Of course, there’s all the uniquely Okinawan things you’ll find there: umibudou, awamori, chanpuru, gusuku, ryukyu, utaki, tebichi, habu, togyu, sanshin, bashofu, bingata, mozuku, rafute, beniimo, eisa and shisa.

But several other general-use words adhered themselves to my long-term memory as a consequence of the trip, including: hade (gaudy), kaesu (to return, as in a car), yakeshimashita (sunburned), kokusai (international), suizokukan (aquarium), yatai (a food stall without walls), yakimono (pottery), ei (ray), haka (grave) and jietai (soldier in Japan’s self-defense force).

Create a mosaic in your mind’s eye with that vocabulary (and these pictures), and we’ll return soon to provide the narrative.

I Can’t Hear You

Friday, March 14th, 2008 by Chris

As you surely know if you follow us religiously (and who doesn’t?), Steph and I have been playing with Noshiro Belabo Taiko,* a local drumming group, since last summer. We’ve had a few performances around town, and have gradually gotten better as we settle into the physically demanding technique that this activity entails. But as much fun as we have had, I don’t think anyone would describe us as “hard core.”

Well that all changed last weekend, when we attended a two-day taiko workshop on the nearby Oga peninsula. This is a yearly event put together by Akita-area taiko groups, where master senseis come and impart their wisdom to us regular Joes.

Most of Belabo attended, including all three of us foreigners (Frank, Steph and me), and we were happy to see a few other JETs from around the prefecture as well.

There were a variety of courses to choose from. Being the manly men that we are, Frank and I chose the ?daiko (???, literally “big drum”) course. We even went so far as to purchase the biggest sticks we could find for $25. This course consisted of seven guys and the teeny instructor (Go sensei, who I believe was 27 years old) who whipped our asses into shape. After the first day’s three-hour session, I had more blisters in a smaller area than I had ever known possible. Fortunately the second day (and four more hours) didn’t make them much worse, thanks to some strategic taping.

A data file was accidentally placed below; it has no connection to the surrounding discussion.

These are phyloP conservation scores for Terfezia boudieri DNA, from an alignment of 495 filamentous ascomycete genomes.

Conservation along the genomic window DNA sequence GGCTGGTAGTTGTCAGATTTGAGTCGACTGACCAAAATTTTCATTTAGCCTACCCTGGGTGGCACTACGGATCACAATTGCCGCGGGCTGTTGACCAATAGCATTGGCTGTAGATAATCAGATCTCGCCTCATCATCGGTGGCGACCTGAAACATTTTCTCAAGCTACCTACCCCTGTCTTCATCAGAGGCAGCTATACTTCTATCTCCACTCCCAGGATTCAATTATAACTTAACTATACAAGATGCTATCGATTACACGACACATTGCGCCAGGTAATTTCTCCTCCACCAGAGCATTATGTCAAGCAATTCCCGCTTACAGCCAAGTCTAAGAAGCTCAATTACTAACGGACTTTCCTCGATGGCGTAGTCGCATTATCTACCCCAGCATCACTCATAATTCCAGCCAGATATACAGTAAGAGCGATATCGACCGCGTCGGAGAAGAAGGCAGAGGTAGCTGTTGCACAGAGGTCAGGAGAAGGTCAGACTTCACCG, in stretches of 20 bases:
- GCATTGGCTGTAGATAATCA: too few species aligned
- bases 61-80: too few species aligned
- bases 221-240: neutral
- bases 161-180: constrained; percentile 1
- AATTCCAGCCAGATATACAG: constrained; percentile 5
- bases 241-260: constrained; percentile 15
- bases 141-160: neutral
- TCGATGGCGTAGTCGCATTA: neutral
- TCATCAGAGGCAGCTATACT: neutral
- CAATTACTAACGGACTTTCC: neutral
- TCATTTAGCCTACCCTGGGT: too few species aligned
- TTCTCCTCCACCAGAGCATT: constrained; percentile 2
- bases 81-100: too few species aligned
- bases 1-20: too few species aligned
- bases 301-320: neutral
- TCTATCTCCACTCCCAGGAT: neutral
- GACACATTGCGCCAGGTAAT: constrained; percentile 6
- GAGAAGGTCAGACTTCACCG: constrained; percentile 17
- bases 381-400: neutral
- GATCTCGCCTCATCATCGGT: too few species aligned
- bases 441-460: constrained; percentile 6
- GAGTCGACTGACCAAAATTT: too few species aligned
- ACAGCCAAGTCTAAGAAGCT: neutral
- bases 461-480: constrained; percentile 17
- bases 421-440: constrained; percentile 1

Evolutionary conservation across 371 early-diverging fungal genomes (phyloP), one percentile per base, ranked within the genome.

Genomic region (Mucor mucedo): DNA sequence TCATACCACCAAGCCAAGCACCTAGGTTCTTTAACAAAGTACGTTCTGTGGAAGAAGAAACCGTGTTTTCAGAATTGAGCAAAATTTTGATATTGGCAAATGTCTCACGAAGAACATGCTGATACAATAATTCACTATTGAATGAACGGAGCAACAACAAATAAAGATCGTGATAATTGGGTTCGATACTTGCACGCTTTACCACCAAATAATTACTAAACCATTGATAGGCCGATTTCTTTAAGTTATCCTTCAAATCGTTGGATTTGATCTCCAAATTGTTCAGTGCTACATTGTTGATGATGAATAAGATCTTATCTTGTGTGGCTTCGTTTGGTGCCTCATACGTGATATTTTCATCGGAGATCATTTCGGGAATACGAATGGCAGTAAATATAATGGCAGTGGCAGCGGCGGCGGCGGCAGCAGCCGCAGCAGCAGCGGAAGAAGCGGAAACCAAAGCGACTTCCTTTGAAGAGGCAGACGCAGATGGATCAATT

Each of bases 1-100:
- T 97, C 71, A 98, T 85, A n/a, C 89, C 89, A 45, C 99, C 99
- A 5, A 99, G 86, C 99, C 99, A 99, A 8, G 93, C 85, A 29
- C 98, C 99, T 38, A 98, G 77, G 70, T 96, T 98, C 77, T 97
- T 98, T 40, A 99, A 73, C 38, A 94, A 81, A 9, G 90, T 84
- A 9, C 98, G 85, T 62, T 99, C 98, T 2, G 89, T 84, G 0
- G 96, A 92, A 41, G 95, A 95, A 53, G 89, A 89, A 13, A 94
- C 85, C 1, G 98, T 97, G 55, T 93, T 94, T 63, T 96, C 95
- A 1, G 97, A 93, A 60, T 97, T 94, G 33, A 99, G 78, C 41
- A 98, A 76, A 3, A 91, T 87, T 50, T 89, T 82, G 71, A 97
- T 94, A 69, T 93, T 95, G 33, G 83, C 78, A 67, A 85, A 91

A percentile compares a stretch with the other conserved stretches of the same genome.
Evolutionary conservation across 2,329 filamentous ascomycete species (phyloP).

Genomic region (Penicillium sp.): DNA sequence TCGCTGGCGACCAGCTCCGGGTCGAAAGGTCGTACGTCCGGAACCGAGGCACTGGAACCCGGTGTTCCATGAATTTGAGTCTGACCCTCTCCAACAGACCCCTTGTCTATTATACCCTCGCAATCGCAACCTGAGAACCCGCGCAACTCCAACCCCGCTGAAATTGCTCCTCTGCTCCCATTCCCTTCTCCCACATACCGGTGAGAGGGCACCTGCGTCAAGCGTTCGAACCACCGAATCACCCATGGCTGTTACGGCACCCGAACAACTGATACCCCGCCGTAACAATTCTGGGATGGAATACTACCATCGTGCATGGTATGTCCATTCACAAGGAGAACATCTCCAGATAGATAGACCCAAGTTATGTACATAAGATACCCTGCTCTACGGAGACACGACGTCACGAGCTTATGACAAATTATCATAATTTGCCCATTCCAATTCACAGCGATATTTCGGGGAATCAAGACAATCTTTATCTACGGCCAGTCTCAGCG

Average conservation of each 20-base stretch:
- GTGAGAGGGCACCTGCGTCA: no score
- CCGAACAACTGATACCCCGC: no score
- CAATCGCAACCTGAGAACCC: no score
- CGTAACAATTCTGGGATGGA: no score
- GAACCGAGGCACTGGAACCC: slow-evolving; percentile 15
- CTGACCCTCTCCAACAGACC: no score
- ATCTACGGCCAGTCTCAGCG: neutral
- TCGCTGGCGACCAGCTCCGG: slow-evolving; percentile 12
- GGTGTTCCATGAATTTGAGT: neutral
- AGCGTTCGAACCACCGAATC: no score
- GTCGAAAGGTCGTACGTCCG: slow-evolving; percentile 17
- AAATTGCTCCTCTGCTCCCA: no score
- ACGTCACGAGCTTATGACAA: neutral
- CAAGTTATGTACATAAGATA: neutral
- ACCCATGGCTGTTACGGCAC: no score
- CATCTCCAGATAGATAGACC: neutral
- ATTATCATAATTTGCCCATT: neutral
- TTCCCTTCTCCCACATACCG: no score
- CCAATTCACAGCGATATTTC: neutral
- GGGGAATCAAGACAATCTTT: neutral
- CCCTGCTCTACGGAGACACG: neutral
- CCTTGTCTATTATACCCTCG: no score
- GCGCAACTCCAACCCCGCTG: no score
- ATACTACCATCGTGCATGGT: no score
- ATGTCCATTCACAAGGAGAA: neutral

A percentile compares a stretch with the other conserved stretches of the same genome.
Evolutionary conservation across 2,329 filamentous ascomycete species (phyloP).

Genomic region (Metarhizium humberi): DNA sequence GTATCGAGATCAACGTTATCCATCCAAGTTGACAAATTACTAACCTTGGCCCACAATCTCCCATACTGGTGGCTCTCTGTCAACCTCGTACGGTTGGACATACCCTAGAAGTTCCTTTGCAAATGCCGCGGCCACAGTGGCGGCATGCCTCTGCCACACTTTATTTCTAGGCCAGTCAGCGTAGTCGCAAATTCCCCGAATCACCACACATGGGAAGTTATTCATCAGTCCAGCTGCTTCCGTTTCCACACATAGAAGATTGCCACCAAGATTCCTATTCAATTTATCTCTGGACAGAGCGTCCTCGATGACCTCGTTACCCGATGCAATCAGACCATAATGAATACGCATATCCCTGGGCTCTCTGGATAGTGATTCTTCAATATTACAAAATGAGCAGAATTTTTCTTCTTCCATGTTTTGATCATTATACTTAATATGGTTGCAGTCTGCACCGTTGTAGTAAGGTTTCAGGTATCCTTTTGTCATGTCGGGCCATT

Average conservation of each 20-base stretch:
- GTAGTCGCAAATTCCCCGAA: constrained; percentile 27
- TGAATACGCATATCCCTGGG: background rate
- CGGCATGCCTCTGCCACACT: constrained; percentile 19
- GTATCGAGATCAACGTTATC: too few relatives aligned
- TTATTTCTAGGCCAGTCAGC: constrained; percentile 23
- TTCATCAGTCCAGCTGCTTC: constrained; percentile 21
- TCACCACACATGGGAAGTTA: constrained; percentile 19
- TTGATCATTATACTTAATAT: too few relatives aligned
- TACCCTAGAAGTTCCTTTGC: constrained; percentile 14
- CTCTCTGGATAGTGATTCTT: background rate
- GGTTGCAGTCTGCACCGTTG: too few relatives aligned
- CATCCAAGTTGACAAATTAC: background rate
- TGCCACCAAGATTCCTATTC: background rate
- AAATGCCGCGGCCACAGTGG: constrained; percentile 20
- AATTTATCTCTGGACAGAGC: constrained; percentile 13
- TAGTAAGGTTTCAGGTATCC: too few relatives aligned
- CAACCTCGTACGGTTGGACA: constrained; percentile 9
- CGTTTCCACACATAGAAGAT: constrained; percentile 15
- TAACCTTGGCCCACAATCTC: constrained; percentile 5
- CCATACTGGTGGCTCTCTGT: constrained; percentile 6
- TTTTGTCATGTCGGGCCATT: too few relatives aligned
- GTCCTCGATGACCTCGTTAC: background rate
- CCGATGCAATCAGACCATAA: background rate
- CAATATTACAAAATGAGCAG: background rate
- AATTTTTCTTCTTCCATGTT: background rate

Steph took the “new song” course, which is the general one for experienced players who don’t need to develop any particular skills. Since most of the people attending the weekend are experienced players, “new song” was by far the biggest course with around 85 people.

At the end of the first day, everyone (about 130 people altogether, as Go sensei gleefully kept reminding us we’d be performing in front of) gathered at the conference hotel and got together for a giant dinner and drumming party. A huge tatami room was lined with four rows of exquisitely apportioned individual dinner tables, complete with every kind of gross seafood you could ever not want to eat. After the food was out of the way, the room was cleared and a rollicking drum party commenced. I hope there weren’t any other guests in the hotel because this was one seriously loud party. (I love a country where you can even have drumming conventions in a room with paper walls.) Each visiting taiko group got to get up and play a piece, and there were even a few widely-known pieces where everyone who knew it was able to get up and play whatever drum was available. At the end of the night, a spontaneous pulsing beat started up and everyone was either dancing or drumming. It was probably the most fun I’ve had in Japan.

We all dreaded the second day, with our bleeding hands and sore muscles. Fortunately it was less painful than I had feared, and Sunday afternoon closed up with a fun performance where all the classes showed off all the fancy skills they had acquired over the weekend. The ?daiko performance was a big hit (am I right, ladies? <wink>) and the 85-person new song was amazing. If you ever get the chance to see 85 people beating the crap out of some big drums, don’t pass it up. Here is a postage-stamp-sized video (starting with Steph at the very beginning!) taken with my cell phone from the second floor:

New Song

Although the pain and fatigue were intense in the course of the workshop, we had a huge amount of fun and are excited for next year. Perhaps then I’ll take a decent camera and get some better pictures and videos.

* If you follow that link, there is a (very bad) picture of us on the front page! It’s our first performance after we had been playing for all of two weeks. ?